National Geographic : 1915 Aug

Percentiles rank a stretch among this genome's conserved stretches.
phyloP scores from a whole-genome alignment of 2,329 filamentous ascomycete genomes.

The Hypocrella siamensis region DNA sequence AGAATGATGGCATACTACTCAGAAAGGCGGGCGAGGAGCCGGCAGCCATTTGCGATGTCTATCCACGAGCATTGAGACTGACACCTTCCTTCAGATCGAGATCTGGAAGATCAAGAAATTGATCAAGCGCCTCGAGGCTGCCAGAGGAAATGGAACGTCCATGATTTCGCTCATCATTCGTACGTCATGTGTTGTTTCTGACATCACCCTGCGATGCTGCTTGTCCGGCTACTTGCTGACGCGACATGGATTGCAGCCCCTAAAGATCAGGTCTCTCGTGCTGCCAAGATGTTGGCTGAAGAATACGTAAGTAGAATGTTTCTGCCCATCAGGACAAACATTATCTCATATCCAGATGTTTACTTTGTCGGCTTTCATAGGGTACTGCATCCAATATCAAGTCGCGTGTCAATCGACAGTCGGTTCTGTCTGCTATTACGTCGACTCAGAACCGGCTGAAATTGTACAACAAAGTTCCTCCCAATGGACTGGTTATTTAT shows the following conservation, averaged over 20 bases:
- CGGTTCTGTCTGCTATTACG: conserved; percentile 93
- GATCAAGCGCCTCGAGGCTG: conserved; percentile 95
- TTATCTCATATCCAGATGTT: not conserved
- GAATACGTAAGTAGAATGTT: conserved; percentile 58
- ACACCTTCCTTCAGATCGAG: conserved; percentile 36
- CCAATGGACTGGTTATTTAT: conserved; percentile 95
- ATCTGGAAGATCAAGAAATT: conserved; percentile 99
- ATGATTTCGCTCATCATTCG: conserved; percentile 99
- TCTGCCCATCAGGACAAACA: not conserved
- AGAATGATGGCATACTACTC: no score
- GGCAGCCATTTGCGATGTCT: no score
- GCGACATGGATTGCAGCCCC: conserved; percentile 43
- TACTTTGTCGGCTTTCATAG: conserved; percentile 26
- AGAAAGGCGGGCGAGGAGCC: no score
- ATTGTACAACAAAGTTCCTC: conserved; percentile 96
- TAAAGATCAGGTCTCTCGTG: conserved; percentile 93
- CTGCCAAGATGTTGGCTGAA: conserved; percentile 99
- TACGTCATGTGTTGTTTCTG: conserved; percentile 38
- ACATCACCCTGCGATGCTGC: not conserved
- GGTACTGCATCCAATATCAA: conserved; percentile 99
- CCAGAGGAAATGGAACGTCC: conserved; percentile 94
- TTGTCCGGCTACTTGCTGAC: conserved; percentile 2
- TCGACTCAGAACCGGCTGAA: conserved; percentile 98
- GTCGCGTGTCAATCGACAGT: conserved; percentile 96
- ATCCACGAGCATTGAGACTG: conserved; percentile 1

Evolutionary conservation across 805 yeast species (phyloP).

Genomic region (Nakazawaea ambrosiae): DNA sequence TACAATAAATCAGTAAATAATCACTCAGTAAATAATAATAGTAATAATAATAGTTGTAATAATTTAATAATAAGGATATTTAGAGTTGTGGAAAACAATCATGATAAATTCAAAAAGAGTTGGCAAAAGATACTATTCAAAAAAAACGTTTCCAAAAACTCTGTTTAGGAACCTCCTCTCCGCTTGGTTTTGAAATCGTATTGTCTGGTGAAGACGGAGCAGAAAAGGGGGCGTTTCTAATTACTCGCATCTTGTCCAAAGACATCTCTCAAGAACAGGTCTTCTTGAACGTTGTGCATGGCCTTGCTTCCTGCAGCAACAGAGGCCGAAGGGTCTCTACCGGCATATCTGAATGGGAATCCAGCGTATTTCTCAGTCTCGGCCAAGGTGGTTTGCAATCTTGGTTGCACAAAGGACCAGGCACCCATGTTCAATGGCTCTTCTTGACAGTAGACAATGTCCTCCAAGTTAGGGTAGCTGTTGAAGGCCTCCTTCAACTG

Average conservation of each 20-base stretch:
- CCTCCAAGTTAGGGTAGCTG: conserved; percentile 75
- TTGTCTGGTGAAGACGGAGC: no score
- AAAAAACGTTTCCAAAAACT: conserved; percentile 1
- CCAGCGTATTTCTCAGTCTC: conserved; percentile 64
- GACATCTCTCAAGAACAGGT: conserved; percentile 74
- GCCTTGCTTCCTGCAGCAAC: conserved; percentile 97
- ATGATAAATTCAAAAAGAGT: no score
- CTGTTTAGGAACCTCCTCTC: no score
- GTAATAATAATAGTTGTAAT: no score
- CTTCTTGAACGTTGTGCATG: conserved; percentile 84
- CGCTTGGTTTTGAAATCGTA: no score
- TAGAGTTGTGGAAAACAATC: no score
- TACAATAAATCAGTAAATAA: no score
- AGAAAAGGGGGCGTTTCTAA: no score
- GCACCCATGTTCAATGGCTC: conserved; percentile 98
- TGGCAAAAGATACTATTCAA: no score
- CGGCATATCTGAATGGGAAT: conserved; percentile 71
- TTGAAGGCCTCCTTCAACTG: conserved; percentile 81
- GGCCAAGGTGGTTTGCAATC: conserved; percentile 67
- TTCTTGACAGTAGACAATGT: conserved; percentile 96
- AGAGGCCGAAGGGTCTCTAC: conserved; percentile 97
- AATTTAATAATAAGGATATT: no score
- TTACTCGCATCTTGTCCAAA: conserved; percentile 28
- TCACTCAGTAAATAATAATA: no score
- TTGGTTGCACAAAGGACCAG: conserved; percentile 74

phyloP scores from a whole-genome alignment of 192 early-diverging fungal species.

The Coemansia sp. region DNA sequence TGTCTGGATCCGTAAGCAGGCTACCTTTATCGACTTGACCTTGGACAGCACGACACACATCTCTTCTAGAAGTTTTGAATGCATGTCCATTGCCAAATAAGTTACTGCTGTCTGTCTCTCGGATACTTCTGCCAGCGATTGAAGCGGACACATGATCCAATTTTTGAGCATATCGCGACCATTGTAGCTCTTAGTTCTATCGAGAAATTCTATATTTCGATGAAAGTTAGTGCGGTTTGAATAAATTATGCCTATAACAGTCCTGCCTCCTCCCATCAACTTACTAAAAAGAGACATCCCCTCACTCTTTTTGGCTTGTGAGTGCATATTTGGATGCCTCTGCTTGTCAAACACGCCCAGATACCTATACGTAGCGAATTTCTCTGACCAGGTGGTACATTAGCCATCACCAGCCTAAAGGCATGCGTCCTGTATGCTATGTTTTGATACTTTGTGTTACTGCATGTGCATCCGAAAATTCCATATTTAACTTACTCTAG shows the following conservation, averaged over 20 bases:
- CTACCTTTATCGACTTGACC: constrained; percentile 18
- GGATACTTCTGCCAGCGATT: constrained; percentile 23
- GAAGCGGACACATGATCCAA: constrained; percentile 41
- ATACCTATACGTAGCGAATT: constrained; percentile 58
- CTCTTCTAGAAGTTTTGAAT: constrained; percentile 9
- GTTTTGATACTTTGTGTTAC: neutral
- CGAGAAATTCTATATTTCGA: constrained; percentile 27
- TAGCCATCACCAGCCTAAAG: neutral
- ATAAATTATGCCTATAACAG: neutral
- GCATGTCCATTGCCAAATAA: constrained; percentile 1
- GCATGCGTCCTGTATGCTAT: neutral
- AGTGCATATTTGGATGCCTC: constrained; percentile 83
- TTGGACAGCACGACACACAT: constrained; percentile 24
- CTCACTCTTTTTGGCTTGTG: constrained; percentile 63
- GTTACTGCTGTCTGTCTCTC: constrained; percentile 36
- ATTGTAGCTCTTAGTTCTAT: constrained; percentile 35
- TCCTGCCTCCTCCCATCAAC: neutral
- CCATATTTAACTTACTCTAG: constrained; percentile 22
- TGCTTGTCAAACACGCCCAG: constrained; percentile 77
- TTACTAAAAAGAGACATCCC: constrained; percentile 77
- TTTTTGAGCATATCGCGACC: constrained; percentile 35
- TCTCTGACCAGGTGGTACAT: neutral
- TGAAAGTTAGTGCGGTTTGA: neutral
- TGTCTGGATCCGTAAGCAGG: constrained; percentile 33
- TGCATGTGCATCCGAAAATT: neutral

DUSKY GROUSE (Dendragapus obscurus obscurus). Range: Rocky Mountains from northern Utah and northern Colorado to cen tral western New Mexico and central Arizona, and west to East Humboldt Moun tains, Nevada. This large and beautiful grouse affords an excellent illustration of the effect of the gun on the disposition and habits of a game bird. An inhabitant of the moun tains and too small to be much hunted by the Indians when larger game was so abundant, this grouse in early days exhibited th t o the extreme of tameness and indif ference. I have many times seen parties of from six to a dozen that scarcely took the trouble to move out of the trail, so entirely unconscious of danger were they and so curious as to the errand of the intruder. Under such circumstances, when alarmed by a gun the flock is apt to betake itself to the nearest trees and sit motionless on the branches, evidently believing themselves to be invisible. The term "fool hen," by which they are known, rather aptly describes their conduct and demeanor on such occasions. Even the "fool hen," however, can profit by experience, and the lesson of caution once learned, it is as shy as it previously was tame. Its flesh is delicious eating and the mountain camper rarely loses an oppor tunity to feast on it. In spring the loud and sonorous hooting of the grouse com ing from some giant pine in ravine and canon, can be heard for long distances, and has such marked ventriloquial effect that it is difficult to locate the boomer or to tell whether he is far away or close at hand. HEATH HEN (Tympanuchus cupido). Range: Island of Marthas Vineyard, Massachusetts. 4 So late as the first year of the present century the heath hen was still more or less common in the Middle and Eastern States. Still earlier the bird was probably rather generally distributed over the territory east of the Alleghenies. We have no reason to be proud of the course taken by legislation in favor of the heath hen, though we need not go back to the last century 'for even more flagrant examples of the failure of protective legislation. First, as is usual in such cases, all legislation halted till the bird was well on the road to extinction. Then laws were passed, adequate enough, if properly enforced; but they were openly and frankly ignored or repealed or modified no doubt under the time-worn arguments of the present day: the importance to sportsmen of an open season; the need for meat; with the corollary, that the species at that particular period was in no danger. And the result was the same as in the case of the passenger pigeon, and as it will be soon in the case of the prairie chicken. Marthas Vineyard, Massachusetts, now holds the last pitiful remnant of this fine game bird which, under the protection of the State, has increased from a few couples to about two hundred. How long this little band of survivors will be able to hold fate at bay remains to be seen. It would seem to be the part of wis dom to found other colonies and so increase the chances of survival. PRAIRIE CHICKEN (Tympanuchus americanus americanus). Range: Southeastern Saskatchewan and southern Manitoba to eastern Colorado, northeastern Texas, Arkansas, western Kentucky, and Indiana. "The chicken" is a lover of the open prairie and as a substitute readily accepted the wheat and cornfields of the early settlers, in which it was, and still is, a valuable ally of agriculture. However great its value to the farmer, if we are to judge from present appearances, this fine prairie grouse must soon bewritten ofinthe past tense. Formerly abundant all over the Mississippi region from Manitoba south to Louisiana and Texas, and extending asfarwest asColorado, to-day only ascant remnant of its former numbers isleft, and this remnant isfast dwindling under the combined attacks of sportsmen who should know better, and ofgunners who neither know nor care for consequences. Ranging only ashort distance north of our boundaries, the prairie chicken isinthe strict sense ofthe word anAmerican game bird, and one must go farto find afiner. Being non-migratory, itisState property, and its fate rests solelywith the individual States within which itresides. Considering its past abundance, the fine sport itspursuit affords tothe legitimate sportsman, its delicacy for the table, and thevaluable service itrenders the farmer in destroying his insect enemies, the record ofitstreatment isashameful one. In many States no protection whatever was given the bird tillitsextinction was practically assured, while in theStates inwhich adequate legislation has been enacted, open seasons, too largebag limits, and inadequate enforcement ofthe laws have produced their inevitable effect. Nothing short ofaclosed season for a term of years will turn the tideand save this noble bird from extinction. SAGE HEN (Centrocercus urophasianus). Range: Sagebrush plains from middle southern British Columbia, southern Saskatchewan, and northwestern North Dakota tomiddle eastern California, northwestern New Mexico, and northwestern Nebraska. To make the acquaintance ofthe sage hen, the largest ofthe grouse family in the United States, one must leave theregion offorests and greenery and betake himself to the barren plains country where grows inabundance theeArtemisia or sage brush. This aromatic plant furnishes thebird not only safe cover but also food. Indeed, sage leaves constitute such alarge part ofthe regular fare ofthe old birds that their flesh becomesstrongly tainted, and hemust behungry indeed who relishes it. The flesh of the young, however, isexcellent. Owing toits large size and its tameness it makes the easiest ofmarks, and unless special attention is given to its preservation the bird will before long become rare. The yellow air sacs on the neck of themale areinflated toenormous size during the mating season, and together with hiscurious antics nodoubt suffice torender him irresistible to the female. SHARP-TAILED GROUSE(Pedicecetes phasianellus phasianellus). Range: Central Alaska and northwestern British Columbia east through cen tral Keewatin to central western Ungava, and south toLake Superior and the Parry Sound district, Ontario. The sharp-tailed grouse, including under this name itsthree forms, has anexten sive range in the far West, butformerly extended farenough eastward tomeet the range of the true prairie henin Wisconsin and Illinois where, however, ithas been nearly if not quite exterminated. Asarule, itinhabited wilder and rougher country than the prairie hen, and never was soabundant. The free useofthe shotgun in recent years has taught thesharp-tail some important lessons, and its wariness, seconded by its powerful wings, aresufficient toinsure theperpetuity of the species if the Western States inwhich itlives, profiting bythesad lesson of the prairie chicken and heathhen intheEast, afford itthe needed protection. Unless, however, its pursuit be carefully regulated, itsrace will soon berun, and another name added to the lengthening listofextinct American game birds.